The assessment of the bactericidal effect of green synthesized silver nanoparticles against a panel of infectious microorganisms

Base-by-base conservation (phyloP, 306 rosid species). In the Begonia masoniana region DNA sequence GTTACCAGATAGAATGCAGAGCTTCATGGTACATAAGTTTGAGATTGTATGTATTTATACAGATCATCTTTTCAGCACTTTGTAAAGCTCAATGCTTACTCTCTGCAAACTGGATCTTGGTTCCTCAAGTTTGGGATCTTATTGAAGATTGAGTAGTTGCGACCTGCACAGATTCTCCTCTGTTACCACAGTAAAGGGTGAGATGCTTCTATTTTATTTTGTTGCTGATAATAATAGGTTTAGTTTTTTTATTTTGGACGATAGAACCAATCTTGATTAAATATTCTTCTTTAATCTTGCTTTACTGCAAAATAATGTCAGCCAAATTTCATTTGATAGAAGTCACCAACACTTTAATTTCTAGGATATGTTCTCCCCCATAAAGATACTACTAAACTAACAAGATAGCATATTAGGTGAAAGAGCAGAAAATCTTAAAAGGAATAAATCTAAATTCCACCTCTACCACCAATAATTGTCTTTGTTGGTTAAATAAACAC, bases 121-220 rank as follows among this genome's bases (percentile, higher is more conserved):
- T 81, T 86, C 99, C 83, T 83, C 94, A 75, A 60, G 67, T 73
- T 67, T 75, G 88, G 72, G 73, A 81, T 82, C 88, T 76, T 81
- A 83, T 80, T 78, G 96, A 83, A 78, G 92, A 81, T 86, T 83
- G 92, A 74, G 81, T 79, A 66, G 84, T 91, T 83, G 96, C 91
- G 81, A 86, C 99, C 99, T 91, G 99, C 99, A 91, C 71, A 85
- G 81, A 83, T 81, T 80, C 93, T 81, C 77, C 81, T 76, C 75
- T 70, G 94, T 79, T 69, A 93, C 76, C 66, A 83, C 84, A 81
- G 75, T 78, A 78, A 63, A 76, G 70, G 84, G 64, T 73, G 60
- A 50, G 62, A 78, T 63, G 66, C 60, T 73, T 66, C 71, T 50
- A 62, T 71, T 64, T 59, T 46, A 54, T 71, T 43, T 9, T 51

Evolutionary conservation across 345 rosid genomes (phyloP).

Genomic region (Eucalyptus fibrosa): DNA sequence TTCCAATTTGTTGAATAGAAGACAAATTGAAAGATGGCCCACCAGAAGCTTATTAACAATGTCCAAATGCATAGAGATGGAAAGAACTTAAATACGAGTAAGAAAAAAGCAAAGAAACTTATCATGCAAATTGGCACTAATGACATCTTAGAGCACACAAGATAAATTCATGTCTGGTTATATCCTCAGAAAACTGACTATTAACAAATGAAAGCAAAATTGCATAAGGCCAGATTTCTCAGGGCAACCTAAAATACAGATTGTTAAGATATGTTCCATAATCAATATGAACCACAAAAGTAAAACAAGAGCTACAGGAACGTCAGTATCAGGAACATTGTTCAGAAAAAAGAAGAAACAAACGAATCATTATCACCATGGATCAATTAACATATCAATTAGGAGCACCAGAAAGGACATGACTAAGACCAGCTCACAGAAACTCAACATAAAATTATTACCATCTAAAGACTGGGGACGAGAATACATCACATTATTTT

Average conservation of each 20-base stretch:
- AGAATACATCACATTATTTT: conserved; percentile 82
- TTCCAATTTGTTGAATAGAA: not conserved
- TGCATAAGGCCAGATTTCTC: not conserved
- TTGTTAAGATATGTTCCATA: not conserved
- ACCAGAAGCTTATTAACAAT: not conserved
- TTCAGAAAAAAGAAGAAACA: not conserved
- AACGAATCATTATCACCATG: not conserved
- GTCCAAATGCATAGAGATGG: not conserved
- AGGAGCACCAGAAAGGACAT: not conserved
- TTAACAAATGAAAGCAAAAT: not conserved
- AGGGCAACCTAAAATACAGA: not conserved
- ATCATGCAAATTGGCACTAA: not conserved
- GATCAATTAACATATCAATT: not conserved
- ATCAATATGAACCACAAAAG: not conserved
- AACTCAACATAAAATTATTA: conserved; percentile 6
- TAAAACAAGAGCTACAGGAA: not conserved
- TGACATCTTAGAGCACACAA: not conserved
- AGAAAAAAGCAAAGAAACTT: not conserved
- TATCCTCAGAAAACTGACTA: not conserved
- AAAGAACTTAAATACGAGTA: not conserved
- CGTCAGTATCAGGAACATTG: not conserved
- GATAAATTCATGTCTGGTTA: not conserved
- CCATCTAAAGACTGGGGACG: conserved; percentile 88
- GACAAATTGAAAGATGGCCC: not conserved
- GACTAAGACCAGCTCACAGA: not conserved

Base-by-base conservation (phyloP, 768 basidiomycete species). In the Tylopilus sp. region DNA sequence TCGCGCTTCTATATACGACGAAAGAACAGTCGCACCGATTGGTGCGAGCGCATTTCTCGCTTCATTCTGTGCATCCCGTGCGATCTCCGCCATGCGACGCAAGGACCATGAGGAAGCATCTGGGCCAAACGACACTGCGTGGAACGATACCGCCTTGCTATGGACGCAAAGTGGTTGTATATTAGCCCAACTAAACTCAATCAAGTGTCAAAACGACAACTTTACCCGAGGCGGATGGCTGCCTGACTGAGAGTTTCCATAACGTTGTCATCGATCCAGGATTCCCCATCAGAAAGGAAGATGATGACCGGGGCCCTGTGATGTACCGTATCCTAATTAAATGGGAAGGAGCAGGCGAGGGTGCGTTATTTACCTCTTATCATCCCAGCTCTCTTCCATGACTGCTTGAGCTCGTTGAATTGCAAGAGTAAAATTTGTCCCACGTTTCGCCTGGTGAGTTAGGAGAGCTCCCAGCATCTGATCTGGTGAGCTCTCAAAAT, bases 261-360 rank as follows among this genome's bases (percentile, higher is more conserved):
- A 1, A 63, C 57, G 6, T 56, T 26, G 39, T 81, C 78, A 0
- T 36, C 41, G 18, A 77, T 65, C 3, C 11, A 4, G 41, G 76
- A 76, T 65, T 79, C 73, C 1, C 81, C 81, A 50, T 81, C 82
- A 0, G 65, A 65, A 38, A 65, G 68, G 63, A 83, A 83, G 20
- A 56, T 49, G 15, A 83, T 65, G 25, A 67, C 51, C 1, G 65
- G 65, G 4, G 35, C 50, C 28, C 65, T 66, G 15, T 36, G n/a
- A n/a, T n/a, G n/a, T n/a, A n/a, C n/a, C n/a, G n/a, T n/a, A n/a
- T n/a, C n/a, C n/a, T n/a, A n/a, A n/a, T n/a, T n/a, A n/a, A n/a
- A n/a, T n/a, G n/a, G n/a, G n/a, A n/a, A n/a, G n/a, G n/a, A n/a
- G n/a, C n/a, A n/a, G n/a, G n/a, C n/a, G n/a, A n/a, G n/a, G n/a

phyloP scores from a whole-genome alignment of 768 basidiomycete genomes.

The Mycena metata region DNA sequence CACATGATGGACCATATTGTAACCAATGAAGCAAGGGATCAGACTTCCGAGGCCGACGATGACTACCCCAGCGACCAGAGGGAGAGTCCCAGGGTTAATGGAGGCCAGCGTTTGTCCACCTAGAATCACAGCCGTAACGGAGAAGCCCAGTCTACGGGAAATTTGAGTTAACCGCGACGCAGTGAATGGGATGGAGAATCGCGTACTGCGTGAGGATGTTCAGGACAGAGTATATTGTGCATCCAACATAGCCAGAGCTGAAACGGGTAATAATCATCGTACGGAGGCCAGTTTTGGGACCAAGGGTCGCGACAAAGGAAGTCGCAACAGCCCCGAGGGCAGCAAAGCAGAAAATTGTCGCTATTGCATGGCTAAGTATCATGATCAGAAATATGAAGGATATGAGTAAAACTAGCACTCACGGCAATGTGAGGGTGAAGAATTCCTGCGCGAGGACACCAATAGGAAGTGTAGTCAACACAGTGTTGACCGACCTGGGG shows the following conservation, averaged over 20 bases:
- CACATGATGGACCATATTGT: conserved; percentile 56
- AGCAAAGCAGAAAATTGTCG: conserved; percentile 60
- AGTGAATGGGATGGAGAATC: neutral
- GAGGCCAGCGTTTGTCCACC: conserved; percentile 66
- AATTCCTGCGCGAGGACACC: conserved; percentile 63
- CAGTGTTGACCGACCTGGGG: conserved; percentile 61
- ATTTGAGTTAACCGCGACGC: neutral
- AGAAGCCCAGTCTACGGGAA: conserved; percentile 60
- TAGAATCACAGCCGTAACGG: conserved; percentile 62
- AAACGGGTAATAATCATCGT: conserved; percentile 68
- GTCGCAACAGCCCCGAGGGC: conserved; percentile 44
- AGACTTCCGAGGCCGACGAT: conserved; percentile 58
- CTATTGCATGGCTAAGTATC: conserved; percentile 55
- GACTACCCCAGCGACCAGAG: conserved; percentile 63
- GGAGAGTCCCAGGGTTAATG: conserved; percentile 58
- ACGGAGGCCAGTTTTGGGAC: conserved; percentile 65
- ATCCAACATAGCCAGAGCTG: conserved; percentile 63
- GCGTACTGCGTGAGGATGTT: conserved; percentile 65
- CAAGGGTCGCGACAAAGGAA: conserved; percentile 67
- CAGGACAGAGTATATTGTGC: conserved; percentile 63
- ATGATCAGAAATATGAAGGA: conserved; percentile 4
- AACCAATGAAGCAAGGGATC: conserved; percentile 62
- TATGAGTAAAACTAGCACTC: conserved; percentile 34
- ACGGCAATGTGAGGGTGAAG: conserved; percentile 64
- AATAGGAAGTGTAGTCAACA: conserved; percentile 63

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The emergence of multiple drug resistant microorganisms poses a major threat to human life. These microorganisms have made the currently used antibiotics ineffective and therefore continue to thrive. Therefore, there is a need for development of new, broad-secptrum antibiotics which is effective against almost every infectious microorganism. These antibiotics should ensure high effectiveness against the infectious pathogens while it is less detrimental to human health. Thus the search is channelled in nanoscience and nanotechnology in order to develop antibiotics that can kill infectious microorganisms effectively and hindering the development of drug resistance by these microorganisms. Nanoscience is the study of properties of a material when reduced to it smallest size (below 100 nm). It is a newly developing field of science which includes chemistry, physics and biology and has made it easy to synthesise nanomaterials for applications in many sectors of life including in medicine. The synthesis of nanoparticles can be achieved by physical and chemical methods. However, these methods are energy and capital intensive. Additionally, chemical method of synthesis uses chemicals that may be toxic which restrict the use of resultant nanoparticles in medicine. Therefore, there is a need for the use of eco-friendly methods of nanoparticle synthesis. The synthesis of silver and gold nanoparticles in this study was carried out by a green synthesis method, at room temperature, using an aqueous extract from the endemic brown alga Sargassum incisifolium. For comparison, commercially available brown algal fucoidans were also used to synthesise these nanoparticle, in addition to conventional methods of synthesis. The formation of nanoparticles was followed by the use of UV-Vis spectrophotometry. The characterization of the nanoparticles was done by TEM, XRD, DLZ and FT-IR. The rate of nanoparticle formation varied with specific reducing agent used. The faster reaction rate was recorded with S. incisifolium aqueous extracts pretreated with organic solvents while extracts obtained without this pretreatment produced slightly slower reaction rates. However, the commercially available fucoidans were less effective and required elevated temperatures for nanoparticle formation. Sodium borohydride reduction of silver nitrate was faster than the biological methods while the reduction of auric chloride by the S. incisifolium extracts and sodium citrate proceeded at similar rates. The nanoparticles synthesised with the help of the untreated aqueous extract were bigger than those synthesised from pre-treated extracts with both giving irregular shaped of nanoparticles. Also the nanoparticles formed from commercially available fucoidans were not of the same size, with bigger sizes recorded with Macrocystis fucoidan and smaller sizes with Fucus fucoidan. The shapes of nanoparticles from these fucoidans were spherical. From the conventional method, the nanoparticle sizes were smaller compared to the green synthesised nanoparticles and were predominantly spherical. The silver nanoparticles synthesised from the Sargassum aqueous extracts showed excellent antimicrobial activity against five pathogenic microorganisms including A. baumannii, K. pneumoniae, E. faecalis, S. aureus, and C. albicans. The gold nanoparticles were much less effective. To adequately assess the antimicrobial activities of the nanoparticles, it is or paramount importance to also asses their cytotoxicity activity. Three cell lines were used in this study namely, MCF-7, HT-29 and MCF-12a. The silver nanoparticles were found to be toxic to HT-29 and MCF-7 cell lines, exhibiting sligtly less toxicity against MCF-12a cells. The gold nanoparticles showed lower toxicity but a similar trend was observed.